Home > Personal Finance > Renting Out Your Home? 9 Expenses You Can Write Off

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Home sharing through sites like Airbnb, VRBO and HomeAway are becoming more and more popular. My family jumped on the Airbnb hosting train recently, and we made a tidy little side income in January renting out our spare room. I won’t have to pay taxes on that income until next tax season, but I’m already wondering what expenses I can write off.

It turns out that lots of Airbnb host expenses are deductible, and those deductions work for other home-sharing services as well.

The Basics of Taxes & Home Sharing

Renting out a part of your home is similar to becoming a landlord for an entire property, and it’s a lot like running a small business. The general IRS rule is that you can deduct expenses that are “both ordinary and necessary” for your business. But you’ll pay taxes on any income that you earn over and above those deductions.

There’s one caveat: the 14-day rule. If you rent part or all of your primary residence to others for less than 15 days out of the year, you don’t have to report that rental income, but you can’t deduct any expenses.

If you really like being a host, though, and rent all or part of your home for 15 days or more, you’ll have to report the income. So you’ll want to take all the deductions you possibly can. When it comes to deductions for rentals, you need to be careful, though. You can only deduct expenses that were spent on your business.

So if you buy new bath towels that your renters just happen to use in your shared bathroom, you can’t deduct the full cost of the bath towels. But if you buy linens just for your Airbnb renters, you can deduct the full cost.

With that in mind, below are some expenses you might deduct.

9 Expenses You Could Deduct

1. Service Fees: Most short-term rental services charge hosts a fee that comes off the top of the rent paid by the guest. Even if this fee comes out of the guest payment before it hits your bank account, you can deduct it as a business expense.

2. Advertising Fees: If you pay for any advertising outside of that offered by the rental company (and, therefore, covered with your service fees), deduct those expenses.

3. Cleaning & Maintenance Fees: If you buy cleaning supplies for your rental room, deduct those. If you pay a professional for cleaning, deduct that expense, too. Any maintenance costs related to the rental property are also deductible. If you pay for whole-house maintenance, such as a furnace tune-up or a roof replacement, a part of that cost will be deductible.

4. Utilities: If you’re only renting part of your home part of the time, you’ll split the utilities — part as a personal expense and part as a business expense that can be deducted.

5. Property Insurance: If you need to pay more insurance on your home because of having renters present, you can deduct the extra cost. Even if your property insurance fees haven’t increased, you can write off part of the expense as a business expense.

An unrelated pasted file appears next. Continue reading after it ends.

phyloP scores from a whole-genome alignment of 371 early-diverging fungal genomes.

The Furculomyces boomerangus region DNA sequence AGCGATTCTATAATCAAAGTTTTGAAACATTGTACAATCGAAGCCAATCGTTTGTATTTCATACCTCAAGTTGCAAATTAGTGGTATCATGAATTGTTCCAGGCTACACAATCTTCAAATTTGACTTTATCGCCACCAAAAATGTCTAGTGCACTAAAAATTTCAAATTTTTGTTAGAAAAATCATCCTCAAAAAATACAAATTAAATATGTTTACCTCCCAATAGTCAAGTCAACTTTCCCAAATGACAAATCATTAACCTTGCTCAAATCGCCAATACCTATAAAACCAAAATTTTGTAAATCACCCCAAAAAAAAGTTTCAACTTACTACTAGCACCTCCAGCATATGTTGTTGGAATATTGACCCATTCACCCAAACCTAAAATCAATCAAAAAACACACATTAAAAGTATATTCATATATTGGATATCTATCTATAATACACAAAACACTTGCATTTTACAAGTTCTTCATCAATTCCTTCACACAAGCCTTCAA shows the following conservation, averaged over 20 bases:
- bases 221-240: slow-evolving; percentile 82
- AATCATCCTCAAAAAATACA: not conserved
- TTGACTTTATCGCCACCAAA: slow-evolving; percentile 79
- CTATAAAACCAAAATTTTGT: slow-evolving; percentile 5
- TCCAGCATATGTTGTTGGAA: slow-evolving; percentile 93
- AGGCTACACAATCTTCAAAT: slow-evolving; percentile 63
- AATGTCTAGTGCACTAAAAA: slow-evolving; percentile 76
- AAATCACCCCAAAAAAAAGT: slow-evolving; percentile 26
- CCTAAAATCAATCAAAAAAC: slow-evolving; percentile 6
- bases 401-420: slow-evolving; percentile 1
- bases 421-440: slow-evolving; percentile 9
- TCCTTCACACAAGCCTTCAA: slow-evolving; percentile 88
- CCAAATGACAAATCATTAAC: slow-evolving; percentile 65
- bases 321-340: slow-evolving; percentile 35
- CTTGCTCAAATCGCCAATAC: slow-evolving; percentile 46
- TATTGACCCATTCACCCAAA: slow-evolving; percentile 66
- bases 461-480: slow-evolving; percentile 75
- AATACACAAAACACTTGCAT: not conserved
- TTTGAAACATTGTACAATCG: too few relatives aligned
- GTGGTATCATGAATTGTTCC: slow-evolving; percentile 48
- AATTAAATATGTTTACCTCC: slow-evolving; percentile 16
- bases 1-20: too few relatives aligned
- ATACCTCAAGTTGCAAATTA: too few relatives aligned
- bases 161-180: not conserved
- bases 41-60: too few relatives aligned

6. Property Taxes: The same goes for property taxes: You can write off the portion of your property taxes equal to the portion of your home being rented.

7. Trash Removal Services: Services that you pay the municipality for can be deducted, because they’re both reasonable and necessary.

8. Property Improvements: You can deduct the cost — or the interest paid on a loan, if you don’t pay cash — of improvements made to the property if those apply to the rented area.

9. Furniture, Linens & Food: You presumably provide guests with at least a couch, if not a bed. If you buy new furniture for your guest room, you can deduct that. You can also deduct the cost of linens, curtains, shower supplies, or food that you provide to your guests.

Splitting the Expenses

Unless you’re renting your whole home for the full year, you’ll need to prorate these deductions. In short, you can only deduct these expenses when they actually apply to the rental space while it’s being rented.

As you can see, things can get hairy! If you decide to host through Airbnb or another similar service this year, here’s what you need to do:

  • Keep detailed records. Know exactly when you had renters and for how much. Keep all your receipts related to expenses for the rental, or for improvements or utilities for your whole house.
  • Know your local laws. In some cases, you may have to pay additional local taxes when you do a short-term rental. Get familiar with those laws, which vary by state and locality.
  • Get a professional to help. Because these issues are so complex, it’s best to consult with a tax professional about your rental income, especially if you made a decent amount of money through the year. You want to take all the deductions you can to lower your tax bill. But you also want to make sure you’re doing it legally.

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